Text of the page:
“Now I have seen the light,” she uttered. “I have been cleansed in the blood –” Her voice faltered at this point.
“I have been cleansed in the blood of those who do evil,” she cried out, and those standing closest could see the traces of this; dried blood stained her dirty clothing.
“I profess the name of the Godking as hallowed,” she shouted. “He is my lord, my king, my god. I long for the day when he shall wake –”
Something was flung through the air, followed by several other objects. They looked like stones, thrown at the women on the scaffold and the soldiers on the ground; then they hit their targets and smashed into pieces. A certain smell quickly spread; the projectiles were small jars filled with lamp oil.
From the small fires that had been burning outside the local taverns, a few men picked up burning branches, ran forward, and hurled them through the air over the heads of the crowd.
The shadow warrior grabbed Daena around the waist and threw himself and her backwards over the edge of the scaffold.
One torch hit the oil-drenched clothes of the apostate greenrobe, who was quickly engulfed in flames. Same fate happened to several of the nearest Anausa soldiers. Swiftly, screams and the stench of burning flesh spread through the square along with ensuing panic.
“Your concern is noted,” Rostam said with a firm voice.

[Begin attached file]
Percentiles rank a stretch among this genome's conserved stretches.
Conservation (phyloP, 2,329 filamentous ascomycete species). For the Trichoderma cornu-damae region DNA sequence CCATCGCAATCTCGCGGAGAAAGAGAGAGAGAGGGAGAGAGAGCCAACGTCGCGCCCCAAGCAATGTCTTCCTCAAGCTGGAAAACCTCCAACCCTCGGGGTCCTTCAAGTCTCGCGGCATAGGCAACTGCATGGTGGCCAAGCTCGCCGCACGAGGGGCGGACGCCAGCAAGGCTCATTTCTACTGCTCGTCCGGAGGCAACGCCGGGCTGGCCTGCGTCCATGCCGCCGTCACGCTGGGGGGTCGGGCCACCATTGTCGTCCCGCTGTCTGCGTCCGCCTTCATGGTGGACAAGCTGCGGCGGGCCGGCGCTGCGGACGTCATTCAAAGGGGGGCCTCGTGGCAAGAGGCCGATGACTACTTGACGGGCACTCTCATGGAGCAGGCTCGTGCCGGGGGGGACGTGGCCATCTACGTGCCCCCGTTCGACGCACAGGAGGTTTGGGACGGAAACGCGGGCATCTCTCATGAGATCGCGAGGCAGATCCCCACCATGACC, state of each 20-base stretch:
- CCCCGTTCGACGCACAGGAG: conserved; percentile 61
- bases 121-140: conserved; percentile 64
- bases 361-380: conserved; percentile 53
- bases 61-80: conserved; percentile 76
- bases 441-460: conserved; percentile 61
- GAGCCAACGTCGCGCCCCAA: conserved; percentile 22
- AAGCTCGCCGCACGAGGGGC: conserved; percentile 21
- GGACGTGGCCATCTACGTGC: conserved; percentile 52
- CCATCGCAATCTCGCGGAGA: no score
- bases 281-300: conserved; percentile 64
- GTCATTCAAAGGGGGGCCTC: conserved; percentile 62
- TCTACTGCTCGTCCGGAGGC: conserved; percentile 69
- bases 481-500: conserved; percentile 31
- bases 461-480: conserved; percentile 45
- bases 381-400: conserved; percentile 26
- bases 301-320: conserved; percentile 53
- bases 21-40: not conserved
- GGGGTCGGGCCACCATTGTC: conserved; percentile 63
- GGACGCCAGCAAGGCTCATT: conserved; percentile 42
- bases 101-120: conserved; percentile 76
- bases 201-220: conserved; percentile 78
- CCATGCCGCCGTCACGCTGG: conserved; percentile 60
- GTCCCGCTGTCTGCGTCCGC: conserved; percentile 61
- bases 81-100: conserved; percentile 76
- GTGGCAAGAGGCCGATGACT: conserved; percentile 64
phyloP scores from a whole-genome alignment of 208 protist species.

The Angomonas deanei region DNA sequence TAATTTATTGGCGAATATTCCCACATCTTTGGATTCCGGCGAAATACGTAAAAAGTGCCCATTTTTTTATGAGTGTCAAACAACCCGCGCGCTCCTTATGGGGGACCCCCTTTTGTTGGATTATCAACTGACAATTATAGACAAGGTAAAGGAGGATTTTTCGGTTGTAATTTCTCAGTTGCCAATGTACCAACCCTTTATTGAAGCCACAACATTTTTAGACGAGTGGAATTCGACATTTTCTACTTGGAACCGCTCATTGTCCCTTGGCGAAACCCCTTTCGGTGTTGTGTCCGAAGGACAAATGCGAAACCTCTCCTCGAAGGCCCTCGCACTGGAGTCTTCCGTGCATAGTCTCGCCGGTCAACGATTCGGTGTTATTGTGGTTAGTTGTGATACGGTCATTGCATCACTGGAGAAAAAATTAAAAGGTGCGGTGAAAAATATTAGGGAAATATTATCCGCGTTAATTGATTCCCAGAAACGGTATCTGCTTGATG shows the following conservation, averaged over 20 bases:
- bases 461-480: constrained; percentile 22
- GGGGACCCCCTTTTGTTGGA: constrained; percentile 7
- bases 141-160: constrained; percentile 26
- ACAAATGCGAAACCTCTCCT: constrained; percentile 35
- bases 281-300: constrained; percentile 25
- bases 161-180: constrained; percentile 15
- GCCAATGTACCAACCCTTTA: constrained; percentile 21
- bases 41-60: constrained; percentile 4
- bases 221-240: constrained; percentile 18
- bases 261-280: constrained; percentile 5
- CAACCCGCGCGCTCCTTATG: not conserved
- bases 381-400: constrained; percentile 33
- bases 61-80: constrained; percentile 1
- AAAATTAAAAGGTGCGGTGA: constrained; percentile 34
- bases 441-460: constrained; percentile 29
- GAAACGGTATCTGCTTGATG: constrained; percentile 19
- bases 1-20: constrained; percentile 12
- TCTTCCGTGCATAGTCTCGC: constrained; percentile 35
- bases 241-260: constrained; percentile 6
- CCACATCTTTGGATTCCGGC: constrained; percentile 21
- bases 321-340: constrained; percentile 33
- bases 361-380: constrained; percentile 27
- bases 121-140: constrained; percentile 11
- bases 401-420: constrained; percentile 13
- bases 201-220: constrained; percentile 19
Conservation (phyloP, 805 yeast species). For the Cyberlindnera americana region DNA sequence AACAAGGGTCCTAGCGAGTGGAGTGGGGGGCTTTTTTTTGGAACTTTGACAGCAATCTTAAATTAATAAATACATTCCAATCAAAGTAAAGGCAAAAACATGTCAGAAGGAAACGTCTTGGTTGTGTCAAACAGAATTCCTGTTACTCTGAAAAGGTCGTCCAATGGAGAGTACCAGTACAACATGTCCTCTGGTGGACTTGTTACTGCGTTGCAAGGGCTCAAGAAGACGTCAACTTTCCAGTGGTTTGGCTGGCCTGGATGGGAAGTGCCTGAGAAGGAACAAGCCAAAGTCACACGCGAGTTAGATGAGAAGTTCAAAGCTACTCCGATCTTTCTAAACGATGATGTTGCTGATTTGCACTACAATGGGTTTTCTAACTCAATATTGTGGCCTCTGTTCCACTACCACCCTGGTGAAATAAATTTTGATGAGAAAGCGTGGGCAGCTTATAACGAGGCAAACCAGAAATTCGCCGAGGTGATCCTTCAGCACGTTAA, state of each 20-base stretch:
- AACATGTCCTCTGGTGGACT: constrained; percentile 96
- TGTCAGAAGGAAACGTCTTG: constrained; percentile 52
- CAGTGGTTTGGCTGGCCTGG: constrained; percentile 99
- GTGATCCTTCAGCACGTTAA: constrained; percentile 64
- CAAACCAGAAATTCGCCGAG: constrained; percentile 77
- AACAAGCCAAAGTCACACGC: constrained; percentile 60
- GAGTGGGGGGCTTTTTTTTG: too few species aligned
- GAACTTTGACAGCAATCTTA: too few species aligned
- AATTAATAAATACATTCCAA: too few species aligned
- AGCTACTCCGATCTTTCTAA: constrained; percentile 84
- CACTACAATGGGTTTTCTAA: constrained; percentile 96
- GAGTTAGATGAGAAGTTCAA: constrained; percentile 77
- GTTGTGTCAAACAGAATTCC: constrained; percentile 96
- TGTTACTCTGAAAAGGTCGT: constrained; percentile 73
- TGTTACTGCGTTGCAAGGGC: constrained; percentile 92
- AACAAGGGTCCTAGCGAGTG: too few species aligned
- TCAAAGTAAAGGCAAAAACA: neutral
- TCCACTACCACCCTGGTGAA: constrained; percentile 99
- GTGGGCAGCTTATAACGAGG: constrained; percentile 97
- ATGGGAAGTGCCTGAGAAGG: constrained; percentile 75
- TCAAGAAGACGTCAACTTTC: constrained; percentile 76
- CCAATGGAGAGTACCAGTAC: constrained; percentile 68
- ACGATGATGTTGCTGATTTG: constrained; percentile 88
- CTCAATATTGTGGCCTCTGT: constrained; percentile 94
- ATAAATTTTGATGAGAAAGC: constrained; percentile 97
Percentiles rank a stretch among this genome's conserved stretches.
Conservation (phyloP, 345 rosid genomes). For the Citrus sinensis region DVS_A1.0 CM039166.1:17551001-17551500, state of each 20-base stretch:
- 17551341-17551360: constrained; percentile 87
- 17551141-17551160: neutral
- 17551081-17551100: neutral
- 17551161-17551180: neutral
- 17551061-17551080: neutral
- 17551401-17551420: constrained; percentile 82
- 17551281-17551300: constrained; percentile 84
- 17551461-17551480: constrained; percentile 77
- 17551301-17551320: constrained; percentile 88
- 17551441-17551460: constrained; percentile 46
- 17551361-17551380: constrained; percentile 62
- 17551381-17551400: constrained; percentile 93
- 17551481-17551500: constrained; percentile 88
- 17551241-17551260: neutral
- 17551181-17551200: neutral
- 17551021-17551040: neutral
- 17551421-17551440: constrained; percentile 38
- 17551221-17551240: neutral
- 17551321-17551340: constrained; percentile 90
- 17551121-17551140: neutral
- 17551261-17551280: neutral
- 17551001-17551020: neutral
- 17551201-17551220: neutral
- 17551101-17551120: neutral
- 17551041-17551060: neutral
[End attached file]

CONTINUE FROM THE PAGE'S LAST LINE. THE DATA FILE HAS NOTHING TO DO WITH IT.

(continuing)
“I am not concerned, I am furious,” Daena all but screamed. They were in the royal quarters, which formerly had belonged to the queen of Hæthiod and where the captain currently resided. “They sought to burn me alive!”
“That is what the fravashi is for,” Rostam remarked with a nod towards her silent shadow.
“An assault on me is an assault upon the Godking himself!” the priestess continued. “Do you expect Shahriyar to accept this insult?”
“Those responsible will be caught and punished,” Rostam promised.
“Failure to repay this insult against Shahriyar means complicity,” Daena threatened. “Take care that I do not decide your blood is needed to purify the new temples to our lord.”
“Jenaab Sikandar placed this city under my command,” Rostam defended himself. “It is not your place to question me or his authority.”
“If I deem you are guilty of blasphemy, I need no further authority,” the priestess retorted. “Obedience to the Godking goes before all else.”
“I am loyal to the very depths of my being,” the captain claimed.
“Yet you withdrew every sāyag from my service,” Daena spat.
“In order to catch the very rebels that attacked you,” he countered.
“They will be returned to me at once,” the flame mistress demanded. “Since your methods have failed, I will employ my own. If you hinder my efforts in any way, I will consider it an obstacle to my holy charge of cleansing this city of blasphemy with the appropriate punishment to follow.”
A lengthy moment followed where Rostam was silent, until he lowered his gaze. “Very well.”
The priestess turned on her heel and marched out, followed by her shadow.
Looking up, Rostam directed his sight at his own shadow. “It is late. I retired to this chamber in order to sleep.”
The shadow stared at him with its black-clothed face. The yellow eyes revealed no emotions. “I will be watching.” The words came monotonously, but still an expression of unease ran across Rostam’s face. Without further words, the shadow left the chamber, positioning himself outside the doors.